More especially perhaps, for the not-so-old readers, for the wonderful estate car conversions that were created from Ford’s three big saloons, Consul, Zephyr and Zodiac between 1952 and 1972. But, a Jaguar XK120 DHC? And a 4-seater? Was that a typo? A 4-seater? Surely not!
The Jaguar XK 120 (120 because it was thought, or had already been proved to be capable of 120mph) was launched in 1948 and was described as being one of the greatest post-war classic car designs. The beauty of the design was, “breathtaking, with timeless pure lines and elegance.” I have deliberately emphasised those lines, above.
The original model was a open, two-door, 2-seat coupe, fitted with the new, 3442cc , 6-cylinder, twin-cam engine which gave that amazing 120mph, unrivalled in the decade of its launch. These first models were code-named OTS – open two-seater. No drop-head or fixed-head option. No folding hood. Of course, as fine as it was, that 3.4 litre engine would later be eclipsed by Jaguar’s 3.8 litre which, to this day, is thought to have been one of the finest engines ever created, for road or track and was to remain the main power unit in Jaguar’s premier models for another quarter-century or so.
So when, in early 1951 Mr David Stuart Mitchell of Hairini, Tauranga, in North Island, New Zealand placed an order through Shorters, his Auckland agent, for a Jaguar XK120 with a 4-seat, drop head coupe body, many an eyebrow in Jaguar’s factory in Swallow Road, Foleshill, Coventry must have been raised, accompanied by a number of quizzical, incredulous looks from interested bystanders! Apart from all else, Jaguar never intended, and never did create a 4-seat version of the XK120, so there was no way that Jaguar would be able to fulfil Mr Mitchell’s order, as it stood. The first change to the XK120 line was the introduction of a fixed-head coupe, later in 1951 and a drop-head coupe in 1953. So it might have been a case of, “But I know a man who can.”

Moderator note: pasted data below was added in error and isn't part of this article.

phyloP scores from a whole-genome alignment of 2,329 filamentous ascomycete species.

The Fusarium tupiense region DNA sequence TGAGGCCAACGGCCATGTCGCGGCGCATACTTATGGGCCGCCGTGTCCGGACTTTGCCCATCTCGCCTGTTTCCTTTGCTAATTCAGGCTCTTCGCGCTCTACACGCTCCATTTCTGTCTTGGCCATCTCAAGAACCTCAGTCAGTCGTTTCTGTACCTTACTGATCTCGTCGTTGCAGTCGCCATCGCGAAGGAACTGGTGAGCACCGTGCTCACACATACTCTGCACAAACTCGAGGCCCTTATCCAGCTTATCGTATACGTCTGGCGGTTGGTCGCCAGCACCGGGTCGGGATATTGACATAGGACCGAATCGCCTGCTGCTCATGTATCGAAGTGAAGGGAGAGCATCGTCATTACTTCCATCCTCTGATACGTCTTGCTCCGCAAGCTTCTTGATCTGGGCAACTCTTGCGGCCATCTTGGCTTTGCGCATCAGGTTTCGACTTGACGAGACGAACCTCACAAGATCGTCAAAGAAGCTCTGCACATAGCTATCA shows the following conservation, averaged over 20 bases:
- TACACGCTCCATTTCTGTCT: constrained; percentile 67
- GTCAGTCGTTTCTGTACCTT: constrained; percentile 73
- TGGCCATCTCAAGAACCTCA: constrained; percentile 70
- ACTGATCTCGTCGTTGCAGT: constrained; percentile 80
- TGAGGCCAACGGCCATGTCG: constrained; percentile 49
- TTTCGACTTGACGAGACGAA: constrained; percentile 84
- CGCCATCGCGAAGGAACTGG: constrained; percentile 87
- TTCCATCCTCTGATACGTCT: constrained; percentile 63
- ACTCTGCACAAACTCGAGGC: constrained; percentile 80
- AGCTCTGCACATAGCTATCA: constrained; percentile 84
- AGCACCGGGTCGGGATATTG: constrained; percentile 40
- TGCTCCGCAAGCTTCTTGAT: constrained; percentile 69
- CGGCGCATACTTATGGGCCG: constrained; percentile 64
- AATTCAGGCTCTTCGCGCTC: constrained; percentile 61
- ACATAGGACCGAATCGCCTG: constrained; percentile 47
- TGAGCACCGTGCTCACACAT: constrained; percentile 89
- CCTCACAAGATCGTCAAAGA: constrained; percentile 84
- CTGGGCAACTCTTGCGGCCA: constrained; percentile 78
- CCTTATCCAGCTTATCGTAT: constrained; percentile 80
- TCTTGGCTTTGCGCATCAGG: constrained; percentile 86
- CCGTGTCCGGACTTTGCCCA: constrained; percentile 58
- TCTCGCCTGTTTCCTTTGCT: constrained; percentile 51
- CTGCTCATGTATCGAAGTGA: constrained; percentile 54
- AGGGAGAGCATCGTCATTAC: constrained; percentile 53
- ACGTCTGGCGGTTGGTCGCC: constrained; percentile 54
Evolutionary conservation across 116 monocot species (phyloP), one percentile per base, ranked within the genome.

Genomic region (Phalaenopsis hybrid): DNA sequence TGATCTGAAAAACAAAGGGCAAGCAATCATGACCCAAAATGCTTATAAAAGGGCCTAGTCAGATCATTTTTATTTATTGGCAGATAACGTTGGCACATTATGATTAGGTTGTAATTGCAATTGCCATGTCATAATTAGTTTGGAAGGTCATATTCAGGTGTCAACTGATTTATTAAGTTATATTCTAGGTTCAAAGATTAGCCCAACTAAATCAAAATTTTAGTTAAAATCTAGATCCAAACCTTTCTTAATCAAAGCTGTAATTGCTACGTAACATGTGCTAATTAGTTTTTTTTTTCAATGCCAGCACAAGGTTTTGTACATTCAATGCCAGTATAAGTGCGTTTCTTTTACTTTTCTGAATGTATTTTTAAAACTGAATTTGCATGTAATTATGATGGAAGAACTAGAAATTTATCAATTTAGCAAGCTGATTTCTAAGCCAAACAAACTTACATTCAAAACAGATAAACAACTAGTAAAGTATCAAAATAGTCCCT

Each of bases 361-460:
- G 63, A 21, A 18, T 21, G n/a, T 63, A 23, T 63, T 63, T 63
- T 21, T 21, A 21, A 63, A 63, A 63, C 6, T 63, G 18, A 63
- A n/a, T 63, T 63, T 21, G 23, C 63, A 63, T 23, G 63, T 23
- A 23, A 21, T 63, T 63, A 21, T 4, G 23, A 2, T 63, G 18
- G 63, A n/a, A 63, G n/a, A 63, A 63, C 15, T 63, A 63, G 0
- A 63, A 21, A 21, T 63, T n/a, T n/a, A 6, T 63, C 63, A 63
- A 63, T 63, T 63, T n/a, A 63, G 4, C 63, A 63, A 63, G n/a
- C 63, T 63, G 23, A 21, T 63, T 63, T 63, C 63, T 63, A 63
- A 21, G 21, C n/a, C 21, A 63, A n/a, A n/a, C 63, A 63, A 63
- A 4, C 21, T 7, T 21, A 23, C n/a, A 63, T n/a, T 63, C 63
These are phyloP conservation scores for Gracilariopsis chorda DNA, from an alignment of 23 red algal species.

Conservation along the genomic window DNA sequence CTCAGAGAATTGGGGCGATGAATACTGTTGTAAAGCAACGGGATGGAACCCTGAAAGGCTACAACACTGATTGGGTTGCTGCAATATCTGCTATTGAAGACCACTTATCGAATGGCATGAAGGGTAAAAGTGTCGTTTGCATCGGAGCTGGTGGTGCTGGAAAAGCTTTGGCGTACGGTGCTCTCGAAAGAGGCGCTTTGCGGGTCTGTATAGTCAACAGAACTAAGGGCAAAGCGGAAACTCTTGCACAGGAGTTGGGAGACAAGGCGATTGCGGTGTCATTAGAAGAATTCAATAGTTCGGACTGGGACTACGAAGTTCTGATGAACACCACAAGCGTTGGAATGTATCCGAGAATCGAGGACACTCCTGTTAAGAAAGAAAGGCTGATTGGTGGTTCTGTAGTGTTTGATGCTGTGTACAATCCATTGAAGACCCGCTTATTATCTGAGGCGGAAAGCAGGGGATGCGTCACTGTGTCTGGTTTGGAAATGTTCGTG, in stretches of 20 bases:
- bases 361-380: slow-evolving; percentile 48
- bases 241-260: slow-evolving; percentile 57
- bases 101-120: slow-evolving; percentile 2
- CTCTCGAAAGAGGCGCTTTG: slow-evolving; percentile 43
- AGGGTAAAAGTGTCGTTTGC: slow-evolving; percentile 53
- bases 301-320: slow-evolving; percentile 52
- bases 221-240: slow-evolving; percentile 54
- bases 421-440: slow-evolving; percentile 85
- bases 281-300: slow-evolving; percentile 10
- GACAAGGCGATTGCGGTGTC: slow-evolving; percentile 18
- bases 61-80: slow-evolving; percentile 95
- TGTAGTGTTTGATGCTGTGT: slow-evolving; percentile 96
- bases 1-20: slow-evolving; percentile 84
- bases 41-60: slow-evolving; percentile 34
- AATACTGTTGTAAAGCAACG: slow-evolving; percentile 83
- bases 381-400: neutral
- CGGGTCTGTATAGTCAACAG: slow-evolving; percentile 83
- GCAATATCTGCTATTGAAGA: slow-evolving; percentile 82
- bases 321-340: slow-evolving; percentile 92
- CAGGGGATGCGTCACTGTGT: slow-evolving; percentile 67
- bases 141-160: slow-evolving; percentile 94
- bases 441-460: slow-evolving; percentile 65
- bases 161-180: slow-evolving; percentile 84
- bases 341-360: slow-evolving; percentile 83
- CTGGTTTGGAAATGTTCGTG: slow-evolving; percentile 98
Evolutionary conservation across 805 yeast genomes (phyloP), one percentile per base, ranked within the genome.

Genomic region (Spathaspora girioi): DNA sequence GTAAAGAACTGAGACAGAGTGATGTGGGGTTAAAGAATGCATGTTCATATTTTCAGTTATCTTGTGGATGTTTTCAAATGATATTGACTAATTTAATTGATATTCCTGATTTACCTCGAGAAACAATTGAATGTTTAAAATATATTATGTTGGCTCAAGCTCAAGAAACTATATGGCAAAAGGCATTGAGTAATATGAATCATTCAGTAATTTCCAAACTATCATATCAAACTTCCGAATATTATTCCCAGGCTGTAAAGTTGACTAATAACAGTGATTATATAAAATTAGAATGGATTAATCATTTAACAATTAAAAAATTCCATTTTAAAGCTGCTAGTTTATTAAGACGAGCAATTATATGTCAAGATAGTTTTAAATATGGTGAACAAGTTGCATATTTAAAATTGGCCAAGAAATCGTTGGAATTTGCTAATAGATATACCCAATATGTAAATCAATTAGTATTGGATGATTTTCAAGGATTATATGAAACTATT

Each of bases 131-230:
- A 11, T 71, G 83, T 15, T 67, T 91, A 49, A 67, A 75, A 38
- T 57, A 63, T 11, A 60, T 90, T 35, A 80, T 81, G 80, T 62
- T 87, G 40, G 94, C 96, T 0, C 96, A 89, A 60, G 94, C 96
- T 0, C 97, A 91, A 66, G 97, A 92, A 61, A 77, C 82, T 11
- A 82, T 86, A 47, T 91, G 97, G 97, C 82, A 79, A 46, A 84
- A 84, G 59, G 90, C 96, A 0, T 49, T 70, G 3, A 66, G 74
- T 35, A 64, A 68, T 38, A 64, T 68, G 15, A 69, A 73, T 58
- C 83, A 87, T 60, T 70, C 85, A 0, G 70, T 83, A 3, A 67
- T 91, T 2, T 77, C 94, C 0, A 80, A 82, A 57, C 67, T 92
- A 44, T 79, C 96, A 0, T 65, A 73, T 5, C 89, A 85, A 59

As it happened, an XK120 chassis, number 660750 and built on 17 April 1951 just happened to be available. So it came to pass that on Friday, 13 July, 1951 that XK 120 chassis, with engine (number:  W3023-7) and power train complete was sent to ‘Abbotts of Farnham’ to be fitted with a 4-seat, drop-head coupe body.
In mid-1950, Edward Dixon Abbott had retired, at the tender age of just 52 and his company taken over by R. Gordon Sutherland who had been the MD of Aston Martin from 1934 until selling his share-holding in the company to David Brown in 1947. So it was actually Gordon Sutherland who faced the surely daunting task of creating this unique body to adorn this fine chassis....

From Len Huff in our January issue; read the whole article, subscribe today!


RECENT ADDITIONS TO CMM'S Facebook page include:

A Photo album for the The Lancaster Insurance Classic Motor Show 2017

A Photo album for the The 17th Classic Vehicle Restoration Show 2017

A Photo album for the Malvern Festival of Transport 2017

A Photo album for the The Footman James Manchester Classic Car Show 2017

A Photo album for the Beaulieu International Autojumble 2017

A Photo album for the August Bank Holiday Cheshire Classic Car & Motorcycle Show 2017

A Photo album for the Cumbria Classic & Motorsport Show 2017

A Photo album for the 2017 Classic & Performance Car Spectacular & Cheshire Autojumble

A Photo album for the Bristol Classic Car Show 2017

A Photo album for the The NEC Classic Car & Restoration Show 2017

A Photo album for the The Lancaster Insurance Classic Motor Show 2016

A Photo album for the The National Restoration Show 2016

A Photo album for the The 27th Malvern Autumn Classic Car Show & Autojumble

A Photo album for the The Footman James Classic Car Show Manchester 2016

A Photo album for the The 50th Anniversary International Autojumble

A Photo album for the The Passion For Power Classic Motor Show 2016

A Photo album for the Lytham Hall Classic Car & 'Bike Show 2016

A Photo album for the Ackworth Steam Rally 2016

A Photo album for the Leighton Hall Classic Car & Motorcycle Show 2016

A Photo album for the At the Bristol Classic Car Show 2016

A Photo album for the Lancashire Automobile Club Manchester to Blackpool Run

A Photo album for the 30th Tatton Classic Car Show

A Photo album for the Capesthorne Hall Classic Show

A Photo album for Beaulieu Spring Autojumble

A Photo album for Malvern Spring Classic and Mini Show

A Photo album for Spring Vehicle Meet at The British Commercial Vehicle Museum

Look out too for videos associated with some of those events on our Facebook page! Don't forget to 'Like' us!